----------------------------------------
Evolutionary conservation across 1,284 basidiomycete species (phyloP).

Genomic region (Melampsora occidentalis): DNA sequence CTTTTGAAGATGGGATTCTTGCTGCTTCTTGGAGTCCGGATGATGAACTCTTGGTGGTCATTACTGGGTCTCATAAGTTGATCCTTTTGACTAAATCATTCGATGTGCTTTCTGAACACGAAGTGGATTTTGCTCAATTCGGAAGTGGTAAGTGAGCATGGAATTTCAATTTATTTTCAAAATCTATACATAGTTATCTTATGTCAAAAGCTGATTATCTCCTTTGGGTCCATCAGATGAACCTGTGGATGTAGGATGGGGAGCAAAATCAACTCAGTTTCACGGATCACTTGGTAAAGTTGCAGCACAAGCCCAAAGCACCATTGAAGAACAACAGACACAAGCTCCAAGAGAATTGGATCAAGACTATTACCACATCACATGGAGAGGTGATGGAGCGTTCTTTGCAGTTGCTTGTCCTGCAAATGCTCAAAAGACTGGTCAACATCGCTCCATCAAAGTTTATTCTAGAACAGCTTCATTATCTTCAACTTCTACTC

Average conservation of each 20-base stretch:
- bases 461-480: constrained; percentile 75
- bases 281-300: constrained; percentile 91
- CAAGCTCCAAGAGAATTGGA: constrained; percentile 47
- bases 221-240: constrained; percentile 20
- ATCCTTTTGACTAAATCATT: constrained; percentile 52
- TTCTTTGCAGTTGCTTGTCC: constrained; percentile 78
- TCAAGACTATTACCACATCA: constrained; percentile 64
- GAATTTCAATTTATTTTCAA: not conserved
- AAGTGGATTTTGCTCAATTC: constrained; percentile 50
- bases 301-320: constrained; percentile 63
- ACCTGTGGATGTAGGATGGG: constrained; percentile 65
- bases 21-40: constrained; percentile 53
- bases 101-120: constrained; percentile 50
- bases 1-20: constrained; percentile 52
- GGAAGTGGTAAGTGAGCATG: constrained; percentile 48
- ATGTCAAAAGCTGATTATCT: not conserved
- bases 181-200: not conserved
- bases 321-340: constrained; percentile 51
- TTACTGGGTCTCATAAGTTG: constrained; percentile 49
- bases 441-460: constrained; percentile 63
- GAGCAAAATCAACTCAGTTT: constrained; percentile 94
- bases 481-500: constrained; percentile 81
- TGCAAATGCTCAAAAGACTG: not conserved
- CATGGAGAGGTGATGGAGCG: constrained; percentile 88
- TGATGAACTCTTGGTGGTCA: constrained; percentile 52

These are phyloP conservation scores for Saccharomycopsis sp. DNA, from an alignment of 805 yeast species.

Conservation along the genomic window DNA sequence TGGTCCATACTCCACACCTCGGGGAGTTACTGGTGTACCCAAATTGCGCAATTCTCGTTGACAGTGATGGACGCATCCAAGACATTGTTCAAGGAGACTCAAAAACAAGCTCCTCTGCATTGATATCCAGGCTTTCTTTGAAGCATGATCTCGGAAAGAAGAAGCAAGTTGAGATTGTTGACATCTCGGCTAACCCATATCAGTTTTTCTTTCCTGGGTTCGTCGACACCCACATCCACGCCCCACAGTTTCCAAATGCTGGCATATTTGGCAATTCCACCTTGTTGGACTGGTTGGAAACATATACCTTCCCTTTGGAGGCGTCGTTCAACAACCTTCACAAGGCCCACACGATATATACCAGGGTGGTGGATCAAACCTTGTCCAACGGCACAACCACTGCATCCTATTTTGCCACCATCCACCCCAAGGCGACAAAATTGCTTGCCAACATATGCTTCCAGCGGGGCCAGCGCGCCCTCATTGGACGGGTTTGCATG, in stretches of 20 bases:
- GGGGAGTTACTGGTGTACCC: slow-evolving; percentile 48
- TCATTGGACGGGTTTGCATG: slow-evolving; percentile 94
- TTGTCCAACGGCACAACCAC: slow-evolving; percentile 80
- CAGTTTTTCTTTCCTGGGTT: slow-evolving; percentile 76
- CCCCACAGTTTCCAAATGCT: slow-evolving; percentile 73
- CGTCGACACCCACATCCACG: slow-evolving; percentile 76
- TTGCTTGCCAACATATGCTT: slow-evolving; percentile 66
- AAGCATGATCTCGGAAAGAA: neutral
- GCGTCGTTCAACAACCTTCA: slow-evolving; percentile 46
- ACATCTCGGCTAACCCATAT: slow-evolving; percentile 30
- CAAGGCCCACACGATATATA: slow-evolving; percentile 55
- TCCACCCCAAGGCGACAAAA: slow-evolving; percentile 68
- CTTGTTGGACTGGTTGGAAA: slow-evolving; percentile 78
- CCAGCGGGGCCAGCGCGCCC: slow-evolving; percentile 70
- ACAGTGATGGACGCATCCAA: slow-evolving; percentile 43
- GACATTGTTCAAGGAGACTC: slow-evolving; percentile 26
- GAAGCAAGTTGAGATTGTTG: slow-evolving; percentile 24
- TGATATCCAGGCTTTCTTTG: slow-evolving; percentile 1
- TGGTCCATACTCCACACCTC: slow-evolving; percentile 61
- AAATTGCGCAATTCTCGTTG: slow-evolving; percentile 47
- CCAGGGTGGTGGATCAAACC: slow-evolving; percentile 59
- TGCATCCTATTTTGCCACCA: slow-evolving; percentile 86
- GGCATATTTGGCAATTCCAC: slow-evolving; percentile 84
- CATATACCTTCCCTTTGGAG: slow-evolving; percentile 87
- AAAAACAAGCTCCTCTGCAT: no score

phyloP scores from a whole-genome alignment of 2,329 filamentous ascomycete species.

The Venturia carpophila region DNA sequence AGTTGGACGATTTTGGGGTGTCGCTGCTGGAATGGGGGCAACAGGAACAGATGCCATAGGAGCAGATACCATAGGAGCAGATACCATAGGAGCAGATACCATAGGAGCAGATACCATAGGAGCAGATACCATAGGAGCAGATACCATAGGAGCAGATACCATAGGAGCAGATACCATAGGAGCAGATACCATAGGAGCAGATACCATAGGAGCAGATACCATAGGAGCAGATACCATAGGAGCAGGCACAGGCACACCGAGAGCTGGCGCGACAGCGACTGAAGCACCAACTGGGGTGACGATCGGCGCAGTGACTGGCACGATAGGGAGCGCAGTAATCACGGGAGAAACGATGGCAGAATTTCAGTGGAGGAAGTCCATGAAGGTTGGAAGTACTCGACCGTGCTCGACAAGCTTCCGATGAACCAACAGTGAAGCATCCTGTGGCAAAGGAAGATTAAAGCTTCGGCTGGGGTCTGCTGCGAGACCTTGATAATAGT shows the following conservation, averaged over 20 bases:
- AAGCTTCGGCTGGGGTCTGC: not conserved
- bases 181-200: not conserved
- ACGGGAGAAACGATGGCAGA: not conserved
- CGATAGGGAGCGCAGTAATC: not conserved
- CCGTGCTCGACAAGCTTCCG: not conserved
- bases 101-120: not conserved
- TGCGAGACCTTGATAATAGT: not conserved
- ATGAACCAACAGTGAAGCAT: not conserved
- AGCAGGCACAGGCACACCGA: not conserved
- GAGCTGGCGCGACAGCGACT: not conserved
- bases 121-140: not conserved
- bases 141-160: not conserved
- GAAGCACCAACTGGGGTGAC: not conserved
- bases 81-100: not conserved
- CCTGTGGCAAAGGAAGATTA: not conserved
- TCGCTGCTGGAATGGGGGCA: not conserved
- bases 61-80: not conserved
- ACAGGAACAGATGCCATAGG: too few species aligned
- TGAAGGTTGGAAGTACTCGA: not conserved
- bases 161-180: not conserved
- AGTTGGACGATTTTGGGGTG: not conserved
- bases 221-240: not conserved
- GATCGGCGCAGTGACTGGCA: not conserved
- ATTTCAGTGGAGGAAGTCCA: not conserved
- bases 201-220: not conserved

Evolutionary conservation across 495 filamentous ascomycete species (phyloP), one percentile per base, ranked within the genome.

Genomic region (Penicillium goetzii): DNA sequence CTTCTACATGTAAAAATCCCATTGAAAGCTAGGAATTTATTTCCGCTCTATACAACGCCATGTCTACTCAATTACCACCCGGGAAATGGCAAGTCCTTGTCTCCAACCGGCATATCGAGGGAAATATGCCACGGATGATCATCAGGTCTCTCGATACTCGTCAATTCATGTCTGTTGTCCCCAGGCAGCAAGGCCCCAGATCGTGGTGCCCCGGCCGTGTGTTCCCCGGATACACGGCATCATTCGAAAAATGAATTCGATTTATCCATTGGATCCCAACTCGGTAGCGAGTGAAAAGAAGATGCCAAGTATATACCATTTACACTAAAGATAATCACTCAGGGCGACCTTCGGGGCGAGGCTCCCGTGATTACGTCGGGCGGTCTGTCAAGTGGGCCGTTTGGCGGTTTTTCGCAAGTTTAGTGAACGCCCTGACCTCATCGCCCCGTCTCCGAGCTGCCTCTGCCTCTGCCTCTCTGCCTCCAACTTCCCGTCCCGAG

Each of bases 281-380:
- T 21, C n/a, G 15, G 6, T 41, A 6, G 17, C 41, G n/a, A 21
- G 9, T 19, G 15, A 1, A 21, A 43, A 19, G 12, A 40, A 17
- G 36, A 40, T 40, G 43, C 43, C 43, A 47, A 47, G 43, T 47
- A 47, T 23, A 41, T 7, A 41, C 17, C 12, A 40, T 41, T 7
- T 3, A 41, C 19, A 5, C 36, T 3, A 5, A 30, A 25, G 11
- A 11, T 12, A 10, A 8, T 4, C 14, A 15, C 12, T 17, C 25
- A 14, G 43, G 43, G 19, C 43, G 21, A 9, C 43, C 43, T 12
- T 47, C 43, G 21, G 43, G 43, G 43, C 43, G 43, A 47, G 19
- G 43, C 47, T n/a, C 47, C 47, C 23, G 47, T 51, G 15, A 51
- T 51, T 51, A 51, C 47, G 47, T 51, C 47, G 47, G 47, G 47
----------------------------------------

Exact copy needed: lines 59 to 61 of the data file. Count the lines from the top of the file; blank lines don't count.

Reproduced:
- bases 181-200: not conserved
- ACGGGAGAAACGATGGCAGA: not conserved
- CGATAGGGAGCGCAGTAATC: not conserved